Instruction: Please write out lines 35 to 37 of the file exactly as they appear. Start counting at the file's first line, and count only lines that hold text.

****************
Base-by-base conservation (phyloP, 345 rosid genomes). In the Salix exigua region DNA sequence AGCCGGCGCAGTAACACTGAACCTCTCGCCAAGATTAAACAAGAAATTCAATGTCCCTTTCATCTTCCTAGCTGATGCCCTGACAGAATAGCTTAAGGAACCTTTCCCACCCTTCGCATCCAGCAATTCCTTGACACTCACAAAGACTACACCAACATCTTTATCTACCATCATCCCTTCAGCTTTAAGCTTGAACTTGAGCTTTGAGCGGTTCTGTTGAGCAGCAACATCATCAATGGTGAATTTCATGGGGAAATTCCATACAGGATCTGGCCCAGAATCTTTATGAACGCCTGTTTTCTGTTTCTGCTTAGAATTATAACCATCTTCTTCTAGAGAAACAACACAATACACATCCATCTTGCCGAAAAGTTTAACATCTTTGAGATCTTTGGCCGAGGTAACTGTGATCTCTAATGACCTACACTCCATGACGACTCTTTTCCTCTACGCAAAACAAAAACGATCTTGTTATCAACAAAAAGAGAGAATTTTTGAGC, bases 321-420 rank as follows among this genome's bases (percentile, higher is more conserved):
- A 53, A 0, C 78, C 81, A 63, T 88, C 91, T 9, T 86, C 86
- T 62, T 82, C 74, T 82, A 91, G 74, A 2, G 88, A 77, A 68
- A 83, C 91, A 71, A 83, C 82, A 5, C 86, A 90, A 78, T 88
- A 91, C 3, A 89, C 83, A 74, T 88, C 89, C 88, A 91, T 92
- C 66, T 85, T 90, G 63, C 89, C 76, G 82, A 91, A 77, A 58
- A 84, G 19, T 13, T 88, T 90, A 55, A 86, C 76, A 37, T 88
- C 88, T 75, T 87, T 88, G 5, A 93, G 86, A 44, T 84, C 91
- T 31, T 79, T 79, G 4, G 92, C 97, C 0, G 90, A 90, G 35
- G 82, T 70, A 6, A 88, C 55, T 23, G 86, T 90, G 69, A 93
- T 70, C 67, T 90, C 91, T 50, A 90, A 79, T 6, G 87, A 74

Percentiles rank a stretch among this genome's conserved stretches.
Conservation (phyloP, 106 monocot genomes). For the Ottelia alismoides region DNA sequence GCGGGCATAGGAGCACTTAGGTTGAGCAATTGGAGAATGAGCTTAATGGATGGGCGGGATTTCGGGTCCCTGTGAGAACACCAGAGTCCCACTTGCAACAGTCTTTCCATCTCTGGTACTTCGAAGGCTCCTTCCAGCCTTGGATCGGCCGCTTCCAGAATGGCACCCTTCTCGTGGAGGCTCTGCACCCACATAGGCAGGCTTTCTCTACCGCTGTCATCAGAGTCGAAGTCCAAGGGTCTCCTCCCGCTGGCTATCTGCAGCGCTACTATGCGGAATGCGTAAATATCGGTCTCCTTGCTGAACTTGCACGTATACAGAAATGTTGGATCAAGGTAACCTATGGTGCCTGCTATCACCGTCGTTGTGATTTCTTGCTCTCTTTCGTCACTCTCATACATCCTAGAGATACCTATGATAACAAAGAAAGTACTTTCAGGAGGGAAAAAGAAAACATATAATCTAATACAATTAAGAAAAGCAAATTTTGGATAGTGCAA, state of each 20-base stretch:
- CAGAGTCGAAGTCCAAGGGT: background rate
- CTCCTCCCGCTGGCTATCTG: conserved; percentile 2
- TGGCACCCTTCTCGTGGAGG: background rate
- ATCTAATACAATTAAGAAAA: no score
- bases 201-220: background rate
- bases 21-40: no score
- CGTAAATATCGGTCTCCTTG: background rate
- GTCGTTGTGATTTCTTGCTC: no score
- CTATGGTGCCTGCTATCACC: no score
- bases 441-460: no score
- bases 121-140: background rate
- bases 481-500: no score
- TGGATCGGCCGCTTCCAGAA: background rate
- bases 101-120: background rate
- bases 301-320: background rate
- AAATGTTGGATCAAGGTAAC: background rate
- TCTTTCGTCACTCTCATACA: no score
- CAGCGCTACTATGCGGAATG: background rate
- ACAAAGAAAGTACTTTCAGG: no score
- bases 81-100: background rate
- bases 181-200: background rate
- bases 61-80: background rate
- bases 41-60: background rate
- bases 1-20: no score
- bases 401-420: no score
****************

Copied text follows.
- bases 61-80: background rate
- bases 41-60: background rate
- bases 1-20: no score